Trump was asked about deportations, but Kasich's answer stole the show.

Donald Trump has repeatedly come out with with fiery proclamations about undocumented immigrants and deportations.

But during Tuesday's Republican presidential primary debate in Milwaukee, Trump's bombastic language fell flat when confronted with a more reasonable alternative to mass deportations.


Trump speaking with body language at the debate. Photo by Scott Olson/Getty Images.

One of the event's moderators, Fox Business anchor Maria Bartiromo, brought up the subject by asking Trump about a controversial topic among Republicans: President Obama's program to grant deportation relief to an estimated 5 million undocumented immigrants, a move that's currently stalled in legal challenges.

When Trump cheered a recent setback for the deportation relief measure, Bartiromo asked him if deporting those people would affect the economy.

"We have no choice if we're going to run our country properly," Trump responded.

That's when Ohio Gov. John Kasich jumped in.

"We need to control our border just like people have to control who goes in and out of their house," he said. “But if people think that we are going to ship 11 million people who are law-abiding, who are in this country … to Mexico, think about the families. Think about the children."

Kasich getting his point on. Photo by Scott Olson/Getty Images.

He continued: "It's a silly argument. It is not an adult argument. It makes no sense."

The pair sparred some more. Trump cited President Dwight Eisenhower's intense border-security regime in the mid-1950s (dubbed, horrifically, "Operation Wetback" and used to deport American citizens) as a sign of success.

(Note: Trump has touted the program — which led to over a million Border Patrol apprehensions in 1954 — as an example of "humane" immigration enforcement, but scholars who have studied the policy found it far from that. Some deportees were removed by cargo ships and a congressional investigation compared one such vessel — where a riot took place onboard — to a "18th century slave ship," or a "penal hell ship," according to an account cited by Columbia University professor Mae Ngai.)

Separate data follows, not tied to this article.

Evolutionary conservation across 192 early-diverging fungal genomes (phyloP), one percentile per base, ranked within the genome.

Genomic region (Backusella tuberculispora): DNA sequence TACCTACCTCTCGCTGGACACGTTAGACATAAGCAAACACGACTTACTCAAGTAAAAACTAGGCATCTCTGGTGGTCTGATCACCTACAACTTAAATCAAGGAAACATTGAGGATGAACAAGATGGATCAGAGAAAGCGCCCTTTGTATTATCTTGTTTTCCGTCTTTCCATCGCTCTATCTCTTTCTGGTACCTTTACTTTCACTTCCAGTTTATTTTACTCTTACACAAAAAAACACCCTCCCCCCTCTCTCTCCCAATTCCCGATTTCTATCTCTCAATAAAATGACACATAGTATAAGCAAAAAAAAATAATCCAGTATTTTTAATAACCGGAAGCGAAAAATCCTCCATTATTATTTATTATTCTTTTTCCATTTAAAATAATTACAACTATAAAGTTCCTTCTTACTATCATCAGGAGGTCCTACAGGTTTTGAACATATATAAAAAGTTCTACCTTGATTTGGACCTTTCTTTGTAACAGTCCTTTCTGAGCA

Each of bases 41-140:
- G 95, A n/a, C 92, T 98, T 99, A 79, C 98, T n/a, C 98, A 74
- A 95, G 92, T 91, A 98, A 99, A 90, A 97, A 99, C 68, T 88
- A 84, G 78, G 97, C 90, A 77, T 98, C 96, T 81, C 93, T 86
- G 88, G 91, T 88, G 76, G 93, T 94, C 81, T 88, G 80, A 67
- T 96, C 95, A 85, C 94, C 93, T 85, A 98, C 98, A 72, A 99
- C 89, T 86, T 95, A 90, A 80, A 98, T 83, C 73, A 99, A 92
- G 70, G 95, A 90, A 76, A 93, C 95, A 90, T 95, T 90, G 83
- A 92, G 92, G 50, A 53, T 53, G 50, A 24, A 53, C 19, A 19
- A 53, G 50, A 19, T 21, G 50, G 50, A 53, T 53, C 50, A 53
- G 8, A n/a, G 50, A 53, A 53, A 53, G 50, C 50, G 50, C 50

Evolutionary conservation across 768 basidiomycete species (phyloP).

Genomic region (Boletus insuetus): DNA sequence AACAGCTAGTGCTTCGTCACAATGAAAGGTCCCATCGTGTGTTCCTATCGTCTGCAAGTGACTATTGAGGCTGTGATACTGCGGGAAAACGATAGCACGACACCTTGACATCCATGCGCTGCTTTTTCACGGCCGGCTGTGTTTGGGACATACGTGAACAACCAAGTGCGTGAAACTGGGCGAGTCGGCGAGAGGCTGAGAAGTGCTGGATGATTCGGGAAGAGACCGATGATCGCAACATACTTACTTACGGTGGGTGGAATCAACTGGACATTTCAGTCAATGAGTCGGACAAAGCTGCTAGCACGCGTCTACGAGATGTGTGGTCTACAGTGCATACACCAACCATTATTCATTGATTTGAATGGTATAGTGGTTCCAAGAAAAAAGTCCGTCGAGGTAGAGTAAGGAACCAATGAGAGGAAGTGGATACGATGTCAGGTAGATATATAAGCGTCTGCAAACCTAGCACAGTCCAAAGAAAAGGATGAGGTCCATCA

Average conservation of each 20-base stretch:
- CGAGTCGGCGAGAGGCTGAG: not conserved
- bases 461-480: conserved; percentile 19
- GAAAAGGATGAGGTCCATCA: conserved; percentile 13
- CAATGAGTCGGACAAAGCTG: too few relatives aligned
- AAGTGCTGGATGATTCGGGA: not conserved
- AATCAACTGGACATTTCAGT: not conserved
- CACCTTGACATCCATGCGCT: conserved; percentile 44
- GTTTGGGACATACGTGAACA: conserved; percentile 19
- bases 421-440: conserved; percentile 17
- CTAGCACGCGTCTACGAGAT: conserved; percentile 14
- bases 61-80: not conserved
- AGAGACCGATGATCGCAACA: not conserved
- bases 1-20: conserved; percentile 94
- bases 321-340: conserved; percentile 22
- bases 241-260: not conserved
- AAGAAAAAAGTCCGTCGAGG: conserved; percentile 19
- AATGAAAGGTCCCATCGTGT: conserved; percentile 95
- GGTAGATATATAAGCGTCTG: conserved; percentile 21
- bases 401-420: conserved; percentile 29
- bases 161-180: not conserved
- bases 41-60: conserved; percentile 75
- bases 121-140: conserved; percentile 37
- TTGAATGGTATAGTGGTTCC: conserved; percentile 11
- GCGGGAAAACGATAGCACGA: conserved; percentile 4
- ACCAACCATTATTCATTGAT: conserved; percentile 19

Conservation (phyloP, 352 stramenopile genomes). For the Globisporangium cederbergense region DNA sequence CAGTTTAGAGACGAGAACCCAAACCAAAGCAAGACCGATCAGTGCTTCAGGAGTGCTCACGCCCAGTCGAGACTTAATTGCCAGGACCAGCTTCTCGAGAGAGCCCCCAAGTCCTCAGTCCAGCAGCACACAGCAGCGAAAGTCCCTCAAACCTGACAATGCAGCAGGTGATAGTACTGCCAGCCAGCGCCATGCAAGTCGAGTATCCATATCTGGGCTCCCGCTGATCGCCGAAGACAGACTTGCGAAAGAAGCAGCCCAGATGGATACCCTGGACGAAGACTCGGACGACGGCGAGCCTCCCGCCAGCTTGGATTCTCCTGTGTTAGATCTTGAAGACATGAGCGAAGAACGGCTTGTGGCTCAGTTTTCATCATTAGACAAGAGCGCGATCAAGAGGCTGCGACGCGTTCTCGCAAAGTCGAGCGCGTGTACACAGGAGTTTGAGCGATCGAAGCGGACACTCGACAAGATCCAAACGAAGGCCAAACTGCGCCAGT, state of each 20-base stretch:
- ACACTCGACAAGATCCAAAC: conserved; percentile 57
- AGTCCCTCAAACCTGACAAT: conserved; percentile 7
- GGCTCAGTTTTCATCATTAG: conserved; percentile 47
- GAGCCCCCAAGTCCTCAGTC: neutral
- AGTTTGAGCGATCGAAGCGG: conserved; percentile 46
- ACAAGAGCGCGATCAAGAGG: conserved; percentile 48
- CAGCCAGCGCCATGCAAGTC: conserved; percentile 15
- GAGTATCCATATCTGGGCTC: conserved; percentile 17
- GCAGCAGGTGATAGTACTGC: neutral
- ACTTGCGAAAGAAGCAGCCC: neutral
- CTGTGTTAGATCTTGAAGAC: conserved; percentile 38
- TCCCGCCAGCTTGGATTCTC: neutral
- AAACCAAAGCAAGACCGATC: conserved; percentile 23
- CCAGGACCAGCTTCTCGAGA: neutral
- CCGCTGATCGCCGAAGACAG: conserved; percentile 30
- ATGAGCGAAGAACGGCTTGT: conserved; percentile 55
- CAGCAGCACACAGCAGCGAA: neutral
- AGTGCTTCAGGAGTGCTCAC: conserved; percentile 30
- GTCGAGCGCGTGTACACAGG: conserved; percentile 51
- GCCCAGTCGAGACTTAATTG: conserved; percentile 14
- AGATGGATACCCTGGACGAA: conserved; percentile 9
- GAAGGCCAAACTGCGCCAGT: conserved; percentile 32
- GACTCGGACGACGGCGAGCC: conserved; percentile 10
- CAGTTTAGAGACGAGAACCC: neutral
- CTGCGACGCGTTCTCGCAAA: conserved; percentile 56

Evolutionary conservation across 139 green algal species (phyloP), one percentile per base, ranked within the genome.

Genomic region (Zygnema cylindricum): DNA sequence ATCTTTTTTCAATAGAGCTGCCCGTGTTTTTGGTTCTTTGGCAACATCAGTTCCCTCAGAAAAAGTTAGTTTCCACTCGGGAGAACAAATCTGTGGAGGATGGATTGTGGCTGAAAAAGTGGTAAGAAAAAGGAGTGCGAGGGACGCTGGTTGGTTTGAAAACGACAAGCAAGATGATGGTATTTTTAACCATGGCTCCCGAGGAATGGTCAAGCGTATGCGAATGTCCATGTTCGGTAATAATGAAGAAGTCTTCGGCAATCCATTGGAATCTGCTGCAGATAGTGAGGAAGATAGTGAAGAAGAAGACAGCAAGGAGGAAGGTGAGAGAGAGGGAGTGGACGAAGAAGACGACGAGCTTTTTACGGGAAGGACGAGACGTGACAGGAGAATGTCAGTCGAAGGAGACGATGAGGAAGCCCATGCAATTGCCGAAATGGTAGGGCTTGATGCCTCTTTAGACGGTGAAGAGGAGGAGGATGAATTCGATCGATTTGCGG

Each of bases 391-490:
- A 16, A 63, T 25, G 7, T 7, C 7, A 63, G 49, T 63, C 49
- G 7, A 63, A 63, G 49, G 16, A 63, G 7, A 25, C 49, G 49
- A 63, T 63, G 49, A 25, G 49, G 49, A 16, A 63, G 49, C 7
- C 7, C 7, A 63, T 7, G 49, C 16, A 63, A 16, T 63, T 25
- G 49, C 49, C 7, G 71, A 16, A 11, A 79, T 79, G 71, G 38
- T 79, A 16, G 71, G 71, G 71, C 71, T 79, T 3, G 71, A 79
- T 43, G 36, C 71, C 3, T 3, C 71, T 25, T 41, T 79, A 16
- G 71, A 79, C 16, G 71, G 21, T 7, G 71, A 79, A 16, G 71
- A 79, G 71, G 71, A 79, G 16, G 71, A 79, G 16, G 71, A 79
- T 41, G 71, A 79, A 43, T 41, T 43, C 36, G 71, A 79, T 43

Trump tried to shut down Kasich, saying, "I don't have to hear from this man," but the crowd wasn't having it.

All debate GIFs via Fox Business/YouTube.

The audience did something rare. They booed.

Kasich stuck to his point and won by being realistic.

"We can't ship 11 million people out of this country," Kasich reiterated during their exchange. "Children would be terrified and it will not work."

Regardless of how you feel about illegal immigration, mass deportations probably don't seem like a sensible or realistic solution.

People come to the United States for all sorts of reasons, whether they're looking for jobs, fleeing a dangerous place, or reuniting with family. Deporting millions of people would mean tearing families apart and leaving businesses across the country without workers.

A Honduran mother and child at a Border Patrol processing center in McAllen, Texas, in 2013. Photo by John Moore/Getty Images

Many of the people in question have put down deep roots in the U.S.

A report released by the Pew Research Center in September found that 4.5 million children born in the U.S. — that's right, citizens — have parents who are undocumented immigrants. When parents are deported, children can face everything from psychological trauma to material hardship.

If you're not moved by the humanitarian reasons, consider the economic impact.

So what would happen if the country tried to deport 11 million undocumented immigrants?

First of all, it would cost a lot. A March 2015 assessment by the right-leaning organization American Action Forum found that rounding up and deporting 11 million people would take 20 years and cost roughly $400 billion to $600 billion.

A stretch of the border near Hidalgo, Texas, in 2010. Photo by Scott Olson/Getty Images.

And that looks small compared with the economic losses. The same report found that the U.S. gross domestic product (GDP) would fall by $1.6 trillion.

Yes, trillion, with a "T."

Republicans aren't backing President Obama's approach to immigration. But it doesn't negate the need for a solution.